Prevention of osteoporotic fractures
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Prevention of Osteoporotic Fractures. Douglas C. Bauer, MD University of California, San Francisco Research funding from NIH, Amgen, SKB, P and G, and Merck. What’s New in Osteoporosis. Under recognition Absolute risk Poor compliance Anabolic agents. Don’t Miss the Obvious….

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Prevention of Osteoporotic Fractures

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Prevention of Osteoporotic Fractures

Douglas C. Bauer, MD

University of California, San Francisco

Research funding from NIH, Amgen, SKB, P and G, and Merck


What’s New in Osteoporosis

  • Under recognition

  • Absolute risk

  • Poor compliance

  • Anabolic agents


Don’t Miss the Obvious…


Under Recognition of Osteoporosis

  • Among women with fracture, <20% are evaluated and treated for osteoporosis!

  • Ask about fracture history, note vertebral fractures, use chart reminders.

  • Be aggressive about screening and treatment

Soloman, Mayo Clin Proc, 2005


Key Risk Factors

  • In addition to age, gender and race:- Previous fracture (especially spine) - Family history of fracture- Low body weight - Current cigarette smoking

  • Independent of BMD (additive)


The W.H.O. Guidelines 1994The measurement defines a disease

  • Densitometry became widespread

  • How to apply the BMD numbers to the concept of “diagnosis” of osteoporosis?

  • T < -2.5 = “osteoporosis”

  • T between -1.0 and -2.5 = “osteopenia”


Hip BMD and Fracture Risk at Age 70

Hip fracture risk

T-score5 yearLifetime

> -1 1% 4%

-1 to -2 1% 8%

-2to -3 4% 16%

< -3 9% 29%


Hip BMD and Fracture Risk at Age 50

Hip fracture risk

T-score5 yearLifetime

> -1 <1% 10%

-1 to -2 1% 16%

-2to -3 1% 27%

< -3 2% 41%


100

T-score

-4

-3

-2

-1

0

1

T-score

-4

-3

-2

-1

0

1

10

WHO 10-Yr. Hip Fracture Risk in Women

1

0.1

Prior fracture

No prior fracture

0.01

50

55

60

65

70

75

80

50

55

60

65

70

75

80

Age (years)

Age (years)


Who Should Be Tested and Treated*?

  • Hip BMD if >65, or >50 with risk factors

  • Treatment thresholds:- T-score < -2.0 without risk factors- T-score < -1.5 with risk factors

  • Treatment without BMD indicated:- Previous vertebral or hip fracture- Removed: >70 with multiple risk factors

*Revised 2003 NOF Guidelines, Caucasian women not on therapy


Medical Work-up

  • Very little data, lots of opinions

  • A reasonable start:

    • Vitamin D (25-OH, not 1,25-OH)

    • Calcium, Cr, TSH

  • Additional tests:

    • Sprue serology

    • SPEP, UEP


Non-pharmacologic Interventions

  • Little new data

  • Smoking cessation, avoid alcohol abuse

  • Physical activity: modest transient effect on BMD; may reduce fracture risk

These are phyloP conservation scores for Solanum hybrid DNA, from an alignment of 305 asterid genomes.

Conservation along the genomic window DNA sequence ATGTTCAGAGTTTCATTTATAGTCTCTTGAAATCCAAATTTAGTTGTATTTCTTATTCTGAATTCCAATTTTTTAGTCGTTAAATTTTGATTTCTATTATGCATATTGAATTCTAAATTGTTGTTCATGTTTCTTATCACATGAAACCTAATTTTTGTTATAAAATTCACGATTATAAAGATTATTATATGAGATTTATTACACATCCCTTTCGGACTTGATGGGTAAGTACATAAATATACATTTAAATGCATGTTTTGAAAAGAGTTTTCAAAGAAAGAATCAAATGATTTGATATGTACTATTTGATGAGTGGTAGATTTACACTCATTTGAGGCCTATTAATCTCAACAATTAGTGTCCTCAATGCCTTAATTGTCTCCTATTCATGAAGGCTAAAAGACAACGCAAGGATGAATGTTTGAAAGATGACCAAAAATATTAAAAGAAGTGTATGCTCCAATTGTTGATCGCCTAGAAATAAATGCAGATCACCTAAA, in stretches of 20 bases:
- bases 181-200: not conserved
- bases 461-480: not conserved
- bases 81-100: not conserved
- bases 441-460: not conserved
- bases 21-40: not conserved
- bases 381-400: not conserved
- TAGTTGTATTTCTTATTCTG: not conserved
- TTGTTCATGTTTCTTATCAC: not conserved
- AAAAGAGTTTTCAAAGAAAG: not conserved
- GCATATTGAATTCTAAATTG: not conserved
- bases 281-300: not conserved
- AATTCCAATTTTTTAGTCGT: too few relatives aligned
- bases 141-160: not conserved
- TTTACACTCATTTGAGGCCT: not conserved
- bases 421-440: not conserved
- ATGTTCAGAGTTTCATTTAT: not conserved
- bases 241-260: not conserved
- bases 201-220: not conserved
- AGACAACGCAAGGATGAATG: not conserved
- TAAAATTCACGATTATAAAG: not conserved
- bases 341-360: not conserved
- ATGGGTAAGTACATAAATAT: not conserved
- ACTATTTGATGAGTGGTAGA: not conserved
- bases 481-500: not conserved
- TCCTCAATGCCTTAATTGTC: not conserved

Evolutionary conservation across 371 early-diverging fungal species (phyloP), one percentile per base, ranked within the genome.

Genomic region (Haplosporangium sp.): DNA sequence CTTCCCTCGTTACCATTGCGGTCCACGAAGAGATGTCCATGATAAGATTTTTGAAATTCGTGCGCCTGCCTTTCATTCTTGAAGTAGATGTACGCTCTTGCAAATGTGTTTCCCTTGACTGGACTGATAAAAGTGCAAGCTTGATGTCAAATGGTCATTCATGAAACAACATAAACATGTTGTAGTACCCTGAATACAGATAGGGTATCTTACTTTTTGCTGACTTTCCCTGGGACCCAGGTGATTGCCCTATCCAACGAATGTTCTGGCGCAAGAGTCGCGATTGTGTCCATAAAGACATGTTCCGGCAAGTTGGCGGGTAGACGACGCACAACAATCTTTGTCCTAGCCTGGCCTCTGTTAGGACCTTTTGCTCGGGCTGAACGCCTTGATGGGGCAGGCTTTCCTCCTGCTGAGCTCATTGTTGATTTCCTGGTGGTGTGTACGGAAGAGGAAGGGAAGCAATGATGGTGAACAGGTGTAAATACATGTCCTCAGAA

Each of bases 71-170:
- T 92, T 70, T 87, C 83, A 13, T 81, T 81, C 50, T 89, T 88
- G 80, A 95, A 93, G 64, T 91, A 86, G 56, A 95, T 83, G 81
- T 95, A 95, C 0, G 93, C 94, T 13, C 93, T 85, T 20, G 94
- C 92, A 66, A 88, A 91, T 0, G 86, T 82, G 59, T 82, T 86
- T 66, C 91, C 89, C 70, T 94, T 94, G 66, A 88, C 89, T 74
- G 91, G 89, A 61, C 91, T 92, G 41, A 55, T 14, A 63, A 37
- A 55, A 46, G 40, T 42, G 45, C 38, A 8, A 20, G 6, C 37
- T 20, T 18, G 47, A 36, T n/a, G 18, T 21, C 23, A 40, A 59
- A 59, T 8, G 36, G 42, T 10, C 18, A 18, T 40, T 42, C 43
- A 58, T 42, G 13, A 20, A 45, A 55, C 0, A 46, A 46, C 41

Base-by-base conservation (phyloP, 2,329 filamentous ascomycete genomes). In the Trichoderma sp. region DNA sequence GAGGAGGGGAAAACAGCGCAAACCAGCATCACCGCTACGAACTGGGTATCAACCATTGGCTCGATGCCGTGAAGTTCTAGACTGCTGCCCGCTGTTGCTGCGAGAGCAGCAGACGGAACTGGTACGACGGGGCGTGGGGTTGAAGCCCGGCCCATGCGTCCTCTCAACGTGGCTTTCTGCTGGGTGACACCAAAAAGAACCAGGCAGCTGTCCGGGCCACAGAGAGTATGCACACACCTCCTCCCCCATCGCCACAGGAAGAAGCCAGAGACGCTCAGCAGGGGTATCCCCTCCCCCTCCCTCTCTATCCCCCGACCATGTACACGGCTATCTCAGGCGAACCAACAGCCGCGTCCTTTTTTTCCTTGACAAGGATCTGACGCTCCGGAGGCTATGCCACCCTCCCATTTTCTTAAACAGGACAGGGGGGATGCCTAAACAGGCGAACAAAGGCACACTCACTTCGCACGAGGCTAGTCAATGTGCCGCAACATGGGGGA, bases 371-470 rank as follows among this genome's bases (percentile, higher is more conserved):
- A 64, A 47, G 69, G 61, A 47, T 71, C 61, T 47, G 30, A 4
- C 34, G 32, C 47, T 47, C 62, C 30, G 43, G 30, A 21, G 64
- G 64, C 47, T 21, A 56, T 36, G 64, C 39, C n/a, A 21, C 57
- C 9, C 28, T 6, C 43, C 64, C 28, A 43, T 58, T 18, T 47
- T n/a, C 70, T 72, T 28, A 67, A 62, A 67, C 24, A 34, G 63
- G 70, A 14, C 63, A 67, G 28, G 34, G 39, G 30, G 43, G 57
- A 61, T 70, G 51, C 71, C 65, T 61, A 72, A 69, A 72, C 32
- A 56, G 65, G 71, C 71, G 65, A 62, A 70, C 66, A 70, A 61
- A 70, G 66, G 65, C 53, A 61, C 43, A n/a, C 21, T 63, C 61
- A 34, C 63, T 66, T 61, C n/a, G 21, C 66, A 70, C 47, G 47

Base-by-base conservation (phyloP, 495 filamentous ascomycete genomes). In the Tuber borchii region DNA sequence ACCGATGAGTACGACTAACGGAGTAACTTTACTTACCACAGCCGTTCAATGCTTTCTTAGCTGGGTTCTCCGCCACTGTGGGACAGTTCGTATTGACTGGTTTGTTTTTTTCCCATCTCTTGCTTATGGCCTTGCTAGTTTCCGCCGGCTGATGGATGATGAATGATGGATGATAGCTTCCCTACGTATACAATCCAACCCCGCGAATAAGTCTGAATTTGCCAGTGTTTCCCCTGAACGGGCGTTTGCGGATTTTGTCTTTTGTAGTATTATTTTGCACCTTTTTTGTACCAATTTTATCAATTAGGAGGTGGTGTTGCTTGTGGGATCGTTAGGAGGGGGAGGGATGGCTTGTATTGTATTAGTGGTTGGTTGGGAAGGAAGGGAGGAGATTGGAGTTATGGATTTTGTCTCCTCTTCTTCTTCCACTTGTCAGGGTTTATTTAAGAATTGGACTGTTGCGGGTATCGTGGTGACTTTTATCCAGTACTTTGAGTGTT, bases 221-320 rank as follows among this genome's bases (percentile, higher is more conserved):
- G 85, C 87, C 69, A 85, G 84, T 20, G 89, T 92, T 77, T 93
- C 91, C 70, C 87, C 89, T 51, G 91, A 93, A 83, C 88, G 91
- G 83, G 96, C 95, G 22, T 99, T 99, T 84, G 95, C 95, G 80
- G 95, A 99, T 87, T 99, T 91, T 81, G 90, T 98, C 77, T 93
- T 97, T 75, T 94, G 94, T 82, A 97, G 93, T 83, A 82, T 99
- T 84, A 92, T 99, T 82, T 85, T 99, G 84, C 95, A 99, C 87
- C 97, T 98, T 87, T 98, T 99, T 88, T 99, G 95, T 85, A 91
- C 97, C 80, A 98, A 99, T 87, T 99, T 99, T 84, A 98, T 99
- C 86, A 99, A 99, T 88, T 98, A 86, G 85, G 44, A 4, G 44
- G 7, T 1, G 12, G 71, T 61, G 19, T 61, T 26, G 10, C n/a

• Conflicting data on hip protector pads (compliance is big issue)


Calcium and Vitamin D

  • Chapuy, 1992

    • Elderly women in long-term care

    • 30% decrease in hip fracture

  • Porthouse, 2005:

    • >70 with 1+ risk factor

    • No benefit on hip, nonspine (RR=1.01, CI: 0.71, 1,43)

Chapuy, NEJM, 1992


Bisphosphonates

  • Three approved agents: alendronate, risedronate, ibandronate (recently)

  • What we know: fracture risk reduced 30-50% if

    • Existing vertebral fracture OR

    • Low BMD (T-score < -2.5)

      …but no head-to-head fracture studies

  • What about those with higher BMD (“osteopenia”)? Multiple risk factors?


Effect of Alendronate Depends on Baseline BMD

Baseline hip BMD

T -1.5 – -2.0

1.06 (0.77, 1.46)

0.97 (0.72, 1.29)

T -2.0 – -2.5

T < -2.5

0.69 (0.53, 0.88)

Overall

0.86 (0.73, 1.01)

0.1

1

10

Relative Hazard (± 95% CI)

Cummings, Jama, 1998


Risedronate HIP Study: Two Groups

Group 1

  • 5445 age <80; hip BMD T-score < -3.0

  • 39% decreased hip fracture risk

    Group 2

  • 3886 age >80; risk factors for hip fx

  • No significant effect on hip fracture risk

McClung, NEJM, 2001


Compliance with Bisphosphonates is Poor

  • Burdensome oral administration (fasting, remain upright for 30 minutes)

  • 50-60% persistence after one year (ask!)

    • Similar to other preventitive tx

    • Multiple practice settings

  • Less frequent administration improves compliance…


Bisphosponates Once-a-week

Alendronate: Daily vs. Weekly

  • Identical effects on BMD

  • Possibly fewer effects on esophagus

  • No fracture trials

Schnitzer, Aging, 2000


Zolendronate Once-a-year

  • Extremely potent bisphosphonate

  • One year, multicenter controlled trial

  • 360 women 45-80, T-score < -2.0

  • IV zolendronate (4 mg once or 1 mg every 3 mo) vs. placebo

  • Outcome: bone turnover and BMD

Reid, NEJM, 2002


Yearly Zolendronate and Hip BMD

4

Placebo

3.5

4 mg x1

3

1 mg x4

2.5

2

1.5